May 1, 2005 -- “Melinda and Melinda,” the latest Woody Allen film, doesn't star Woody Allen, but it nonetheless bears his unmistakable stamp. Comedian Will Farrell takes Woody's place in this film, and turns in a good performance as a Woody Allen clone in the role of Hobie, a New York actor who is neurotic and having marital difficulties. As usual, Allen both writes and directs the film.
Like most Woody Allen films, the story takes place in New York. It starts with an after-dinner conversation among New York intellectuals recounting a story about a troubled young woman, Melinda (Radha Mitchell of “Finding Neverland”), who barges uninvited into a dinner party. This leads to a series of events which are alternatively portrayed as either tragic or comic, depending on your point of view. Two playwrights, one specializing in comedies, Cy (Wallace Shawn of “Curse of the Jade Scorpion”), and Max (Larry Pine), specializing in dramas, give their alternate comic or dramatic interpretations of Melinda's plight. This gives us three alternate versions of reality in the film, the conversation at the restaurant involving the two playwrights, and the two versions of Melinda's New York adventures. The film bounces back and forth between these three parallel story lines.
This is confusing to say the least, until I figured out that certain characters are specific to each of the three plots. Once you figure out which characters go with which plot line, you can quickly determine which storyline you are watching. This is important, because you can't tell by which story line is dramatic and which is comedic, because they are sometimes indistiguishable in that regard. For instnace, Cy says at one point, “He's despondent, he's desperate, he's suicidal. All the comic elements are in place.” Two different characters in the film attempt suicide. One suicide attempt is comic, the other, dramatic. For the record, Will Ferrell, of course, is in the comic plot line and does not appear in the dramatic plot line. The smooth-talking piano player Ellis (Chiwetel Ejiofor of “Dirty Pretty Things”), appears only in the dramatic plot line, not in the comic version of Melinda's story. Cy and Max only appear in the restaurant scenes.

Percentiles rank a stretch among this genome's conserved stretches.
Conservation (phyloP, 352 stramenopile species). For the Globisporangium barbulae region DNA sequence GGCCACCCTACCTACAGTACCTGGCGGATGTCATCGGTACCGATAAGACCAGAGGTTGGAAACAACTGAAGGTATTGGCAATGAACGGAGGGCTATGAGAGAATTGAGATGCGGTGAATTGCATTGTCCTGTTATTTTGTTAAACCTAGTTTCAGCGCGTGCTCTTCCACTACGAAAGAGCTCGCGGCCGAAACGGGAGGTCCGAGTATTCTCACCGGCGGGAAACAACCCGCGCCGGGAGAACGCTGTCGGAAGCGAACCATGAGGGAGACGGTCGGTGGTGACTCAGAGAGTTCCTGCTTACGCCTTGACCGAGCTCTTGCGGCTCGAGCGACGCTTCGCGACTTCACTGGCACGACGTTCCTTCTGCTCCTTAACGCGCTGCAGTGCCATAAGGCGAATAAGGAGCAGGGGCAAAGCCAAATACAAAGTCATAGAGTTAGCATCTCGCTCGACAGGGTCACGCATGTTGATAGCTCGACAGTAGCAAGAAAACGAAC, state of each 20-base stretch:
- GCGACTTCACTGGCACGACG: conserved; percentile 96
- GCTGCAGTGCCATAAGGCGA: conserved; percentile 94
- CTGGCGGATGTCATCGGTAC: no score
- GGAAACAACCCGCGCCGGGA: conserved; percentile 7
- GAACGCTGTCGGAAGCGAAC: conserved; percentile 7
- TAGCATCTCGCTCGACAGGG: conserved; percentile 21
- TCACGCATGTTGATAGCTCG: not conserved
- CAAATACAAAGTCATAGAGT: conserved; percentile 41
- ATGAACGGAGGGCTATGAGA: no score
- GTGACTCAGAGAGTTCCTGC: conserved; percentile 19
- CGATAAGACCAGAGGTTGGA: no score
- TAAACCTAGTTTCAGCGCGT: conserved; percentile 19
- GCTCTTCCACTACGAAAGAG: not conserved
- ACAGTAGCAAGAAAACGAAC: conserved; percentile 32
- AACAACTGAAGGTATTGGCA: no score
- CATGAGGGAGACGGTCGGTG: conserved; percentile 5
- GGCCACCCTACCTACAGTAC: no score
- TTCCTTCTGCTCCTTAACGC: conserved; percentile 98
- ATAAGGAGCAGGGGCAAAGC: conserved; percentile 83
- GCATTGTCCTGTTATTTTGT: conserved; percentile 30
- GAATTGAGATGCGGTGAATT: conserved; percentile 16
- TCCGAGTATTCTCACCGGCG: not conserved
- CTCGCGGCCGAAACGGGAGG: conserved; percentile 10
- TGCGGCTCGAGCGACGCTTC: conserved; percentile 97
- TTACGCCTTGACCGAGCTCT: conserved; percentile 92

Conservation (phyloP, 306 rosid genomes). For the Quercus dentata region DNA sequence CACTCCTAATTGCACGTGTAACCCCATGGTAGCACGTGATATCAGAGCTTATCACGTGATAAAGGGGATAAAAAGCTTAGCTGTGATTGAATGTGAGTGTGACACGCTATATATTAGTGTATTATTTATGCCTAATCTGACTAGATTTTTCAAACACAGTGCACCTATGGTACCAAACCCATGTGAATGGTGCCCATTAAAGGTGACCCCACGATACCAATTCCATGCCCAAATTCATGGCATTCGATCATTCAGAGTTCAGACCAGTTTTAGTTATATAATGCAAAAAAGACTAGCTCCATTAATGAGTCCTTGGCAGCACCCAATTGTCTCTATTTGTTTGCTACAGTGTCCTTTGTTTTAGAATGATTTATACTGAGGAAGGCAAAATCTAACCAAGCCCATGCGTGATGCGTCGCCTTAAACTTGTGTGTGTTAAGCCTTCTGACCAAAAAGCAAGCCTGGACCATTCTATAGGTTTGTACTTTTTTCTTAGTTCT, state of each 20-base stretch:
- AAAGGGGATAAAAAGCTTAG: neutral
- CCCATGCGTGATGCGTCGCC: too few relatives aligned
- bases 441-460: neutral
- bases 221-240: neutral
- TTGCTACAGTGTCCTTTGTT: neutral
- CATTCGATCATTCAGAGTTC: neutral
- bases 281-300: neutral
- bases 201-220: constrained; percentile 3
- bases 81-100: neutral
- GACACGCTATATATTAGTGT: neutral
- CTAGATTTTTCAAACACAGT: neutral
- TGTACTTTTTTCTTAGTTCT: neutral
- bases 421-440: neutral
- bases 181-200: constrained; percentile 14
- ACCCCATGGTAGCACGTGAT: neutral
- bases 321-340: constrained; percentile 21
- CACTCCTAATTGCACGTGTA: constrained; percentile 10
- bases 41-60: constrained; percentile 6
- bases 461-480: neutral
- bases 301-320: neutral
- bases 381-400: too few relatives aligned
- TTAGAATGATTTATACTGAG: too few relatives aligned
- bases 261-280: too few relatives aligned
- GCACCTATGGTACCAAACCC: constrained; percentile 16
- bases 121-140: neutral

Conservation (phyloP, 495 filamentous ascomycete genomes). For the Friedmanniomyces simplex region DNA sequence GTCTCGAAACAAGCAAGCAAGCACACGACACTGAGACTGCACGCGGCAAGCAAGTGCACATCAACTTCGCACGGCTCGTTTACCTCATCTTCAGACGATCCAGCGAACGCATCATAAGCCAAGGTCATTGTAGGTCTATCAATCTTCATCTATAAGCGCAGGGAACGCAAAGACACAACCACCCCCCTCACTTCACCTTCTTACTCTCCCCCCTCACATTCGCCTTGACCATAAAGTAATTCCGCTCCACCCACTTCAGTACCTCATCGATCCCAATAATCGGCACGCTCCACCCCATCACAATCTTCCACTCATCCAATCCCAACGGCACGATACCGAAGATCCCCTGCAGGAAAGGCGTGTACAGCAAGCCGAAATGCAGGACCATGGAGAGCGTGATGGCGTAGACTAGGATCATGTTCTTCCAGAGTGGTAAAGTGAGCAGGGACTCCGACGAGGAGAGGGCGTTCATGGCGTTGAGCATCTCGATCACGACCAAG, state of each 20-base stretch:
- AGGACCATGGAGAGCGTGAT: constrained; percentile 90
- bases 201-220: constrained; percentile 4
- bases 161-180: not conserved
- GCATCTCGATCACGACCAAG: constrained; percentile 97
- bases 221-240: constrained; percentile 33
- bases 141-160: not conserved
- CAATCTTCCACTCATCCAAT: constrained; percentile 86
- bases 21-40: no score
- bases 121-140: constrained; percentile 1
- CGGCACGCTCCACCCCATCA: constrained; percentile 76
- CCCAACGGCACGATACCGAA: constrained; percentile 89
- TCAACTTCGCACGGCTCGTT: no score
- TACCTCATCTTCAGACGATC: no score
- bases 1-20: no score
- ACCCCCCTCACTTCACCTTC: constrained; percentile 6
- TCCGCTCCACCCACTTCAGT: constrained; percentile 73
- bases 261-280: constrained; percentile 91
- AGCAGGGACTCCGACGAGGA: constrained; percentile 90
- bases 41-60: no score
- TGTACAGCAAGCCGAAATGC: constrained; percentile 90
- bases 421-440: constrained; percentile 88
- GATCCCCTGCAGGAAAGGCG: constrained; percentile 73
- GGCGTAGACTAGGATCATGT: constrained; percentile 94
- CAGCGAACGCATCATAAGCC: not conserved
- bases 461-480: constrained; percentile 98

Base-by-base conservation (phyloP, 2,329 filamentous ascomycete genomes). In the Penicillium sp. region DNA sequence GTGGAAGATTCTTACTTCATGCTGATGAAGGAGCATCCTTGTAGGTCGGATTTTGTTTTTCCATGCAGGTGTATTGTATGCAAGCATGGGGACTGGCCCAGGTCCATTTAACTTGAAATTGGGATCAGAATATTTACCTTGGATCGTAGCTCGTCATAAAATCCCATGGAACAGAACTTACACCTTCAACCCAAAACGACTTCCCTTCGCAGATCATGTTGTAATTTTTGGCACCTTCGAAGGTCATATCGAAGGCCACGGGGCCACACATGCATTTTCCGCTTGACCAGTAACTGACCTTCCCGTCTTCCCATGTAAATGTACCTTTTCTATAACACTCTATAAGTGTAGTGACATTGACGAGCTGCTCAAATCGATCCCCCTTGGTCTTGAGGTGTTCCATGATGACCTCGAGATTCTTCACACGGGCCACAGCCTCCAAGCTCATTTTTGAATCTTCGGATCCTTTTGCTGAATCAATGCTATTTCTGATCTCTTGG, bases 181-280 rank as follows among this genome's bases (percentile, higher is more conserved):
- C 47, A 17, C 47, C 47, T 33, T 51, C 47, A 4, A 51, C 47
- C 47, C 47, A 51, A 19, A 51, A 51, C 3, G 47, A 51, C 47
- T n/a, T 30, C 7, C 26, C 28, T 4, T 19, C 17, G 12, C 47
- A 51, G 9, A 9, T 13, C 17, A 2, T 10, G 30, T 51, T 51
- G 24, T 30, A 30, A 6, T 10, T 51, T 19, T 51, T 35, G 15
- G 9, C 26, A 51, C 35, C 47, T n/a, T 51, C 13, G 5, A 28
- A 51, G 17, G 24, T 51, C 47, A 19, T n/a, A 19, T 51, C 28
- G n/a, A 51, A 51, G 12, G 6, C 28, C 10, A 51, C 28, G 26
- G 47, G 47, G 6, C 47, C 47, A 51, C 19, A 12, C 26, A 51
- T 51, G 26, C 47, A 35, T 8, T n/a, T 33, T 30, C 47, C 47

The screenplay is prototypical Allen. It is all about love and death (nobody gets killed, but there are suicide attempts and people talk a lot about death), two of his favorite themes. There are also the usual marital infidelity incidents. There is also the usual raging insecurity infesting the film's self-centered New York creative intellectual characters. Some of the conversations sounded like they had been lifted verbatim from earlier Woody Allen movies like “Annie Hall” or “Manhatten.” One character, Susan (Amanda Peet of “Identity”), plays a movie director in one story line, while Melinda is looking for work in art galleries. These are familiar Allen character and story themes.
The acting is good, especially by Radha Mitchell, and the stories are intriguing. The film is not as funny, or as insightful, as the best Woody Allen films. The multiple story lines don't work very well. At the same time, it is refreshing to watch a smart, challenging movie like this, after seeing so many brain dead comedies churned out by Hollywood. Even though this isn't up to the standards of the best Woody Allen films, it is still worth watching. It rates a C+.
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